HomeGroupsTalkZeitgeist
Hide this

Results from Google Books

Click on a thumbnail to go to Google Books.

Crown of Shadows: The Coldfire Trilogy #3 by…
Loading...

Crown of Shadows: The Coldfire Trilogy #3 (original 1995; edition 2005)

by C. S. Friedman

MembersReviewsPopularityAverage ratingMentions
1,248116,350 (4.18)19
Member:JayhemH
Title:Crown of Shadows: The Coldfire Trilogy #3
Authors:C. S. Friedman
Info:DAW Trade (2005), Paperback, 432 pages
Collections:Your library
Rating:**1/2
Tags:fantasy

Work details

Crown of Shadows by C. S. Friedman (1995)

Recently added byDragonkitty, jenburkholder, sraedi, baparks, EthrinOfCygnus, private library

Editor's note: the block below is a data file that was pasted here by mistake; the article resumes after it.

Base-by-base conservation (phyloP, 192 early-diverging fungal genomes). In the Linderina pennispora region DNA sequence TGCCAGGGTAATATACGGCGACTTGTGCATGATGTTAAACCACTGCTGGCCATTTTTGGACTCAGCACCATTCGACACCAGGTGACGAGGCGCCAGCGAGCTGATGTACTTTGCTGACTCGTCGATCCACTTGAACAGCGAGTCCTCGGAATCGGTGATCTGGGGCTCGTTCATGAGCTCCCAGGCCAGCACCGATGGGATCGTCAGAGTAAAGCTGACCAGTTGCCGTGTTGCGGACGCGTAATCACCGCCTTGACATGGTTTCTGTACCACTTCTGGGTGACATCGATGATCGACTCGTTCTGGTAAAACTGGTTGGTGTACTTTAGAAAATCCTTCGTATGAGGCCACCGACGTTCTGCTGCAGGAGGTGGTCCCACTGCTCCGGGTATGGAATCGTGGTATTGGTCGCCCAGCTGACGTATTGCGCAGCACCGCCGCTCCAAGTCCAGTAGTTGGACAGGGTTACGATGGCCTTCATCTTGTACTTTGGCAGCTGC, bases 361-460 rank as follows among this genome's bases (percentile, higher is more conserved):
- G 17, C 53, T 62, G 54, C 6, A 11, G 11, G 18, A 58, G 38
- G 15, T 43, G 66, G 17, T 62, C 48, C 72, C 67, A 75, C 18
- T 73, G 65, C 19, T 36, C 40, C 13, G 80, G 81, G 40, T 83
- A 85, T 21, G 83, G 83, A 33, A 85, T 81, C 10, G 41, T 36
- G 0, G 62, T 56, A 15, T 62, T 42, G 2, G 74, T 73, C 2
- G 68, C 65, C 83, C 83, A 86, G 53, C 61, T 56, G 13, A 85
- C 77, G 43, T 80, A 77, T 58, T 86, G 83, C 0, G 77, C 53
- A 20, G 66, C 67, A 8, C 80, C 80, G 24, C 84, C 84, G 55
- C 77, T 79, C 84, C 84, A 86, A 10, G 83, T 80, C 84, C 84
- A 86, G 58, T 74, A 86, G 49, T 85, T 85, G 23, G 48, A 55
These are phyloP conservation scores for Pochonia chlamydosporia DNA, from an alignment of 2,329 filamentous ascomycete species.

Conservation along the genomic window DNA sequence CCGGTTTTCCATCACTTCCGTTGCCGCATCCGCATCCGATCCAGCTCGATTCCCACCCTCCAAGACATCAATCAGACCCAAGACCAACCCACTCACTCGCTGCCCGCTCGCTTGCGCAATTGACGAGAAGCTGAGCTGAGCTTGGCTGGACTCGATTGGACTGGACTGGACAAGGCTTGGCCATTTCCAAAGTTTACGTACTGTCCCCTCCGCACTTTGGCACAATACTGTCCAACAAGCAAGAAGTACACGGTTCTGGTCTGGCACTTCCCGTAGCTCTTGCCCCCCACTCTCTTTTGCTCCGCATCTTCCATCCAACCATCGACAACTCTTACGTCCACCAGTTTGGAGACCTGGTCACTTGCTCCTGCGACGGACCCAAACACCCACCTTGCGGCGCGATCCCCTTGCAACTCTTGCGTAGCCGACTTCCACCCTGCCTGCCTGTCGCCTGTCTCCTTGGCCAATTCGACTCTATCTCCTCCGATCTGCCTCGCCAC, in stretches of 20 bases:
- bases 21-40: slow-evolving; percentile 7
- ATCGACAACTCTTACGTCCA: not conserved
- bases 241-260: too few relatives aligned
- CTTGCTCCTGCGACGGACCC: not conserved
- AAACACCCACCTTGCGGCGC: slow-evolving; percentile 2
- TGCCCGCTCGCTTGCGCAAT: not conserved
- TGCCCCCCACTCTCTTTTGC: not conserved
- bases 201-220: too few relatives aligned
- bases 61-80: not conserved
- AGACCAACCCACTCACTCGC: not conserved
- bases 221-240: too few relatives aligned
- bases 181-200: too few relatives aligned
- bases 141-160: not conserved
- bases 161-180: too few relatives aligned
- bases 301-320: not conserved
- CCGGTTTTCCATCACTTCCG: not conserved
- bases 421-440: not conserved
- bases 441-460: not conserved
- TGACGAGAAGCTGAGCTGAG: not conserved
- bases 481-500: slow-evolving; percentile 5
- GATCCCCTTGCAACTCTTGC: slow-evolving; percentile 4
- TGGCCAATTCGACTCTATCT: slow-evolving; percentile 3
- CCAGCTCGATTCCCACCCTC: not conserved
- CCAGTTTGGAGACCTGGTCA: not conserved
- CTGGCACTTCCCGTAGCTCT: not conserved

None.

Loading...

Sign up for LibraryThing to find out whether you'll like this book.

No current Talk conversations about this book.

» See also 19 mentions

Showing 1-5 of 11 (next | show all)
TBR
  Ebeth.Naylor | Sep 30, 2013 |
Damien and Tarrant continue their uneasy alliance, determined to halt the demon Calesta's machinations. Meanwhile, to complicate matters the Patriarch is being manipulated into initiating a holy war against the Forest.

As a teen I extolled the virtues of the Dragonlance saga, Shannara, etc.; not so much now. I sense this trilogy is similar, something I would have appreciated more when I was younger and less critical. Happily it's not all bad news for this concluding volume. The villain is already identified for a change, an enormous time saver that jump-starts the plot. Andrys and Narilka are interesting and I liked their relationship. I enjoyed an enormously satisfying scene where the Patriarch forces Damien to face the mix of moralizing thoughts and pragmatic actions that made me despise him in the previous book.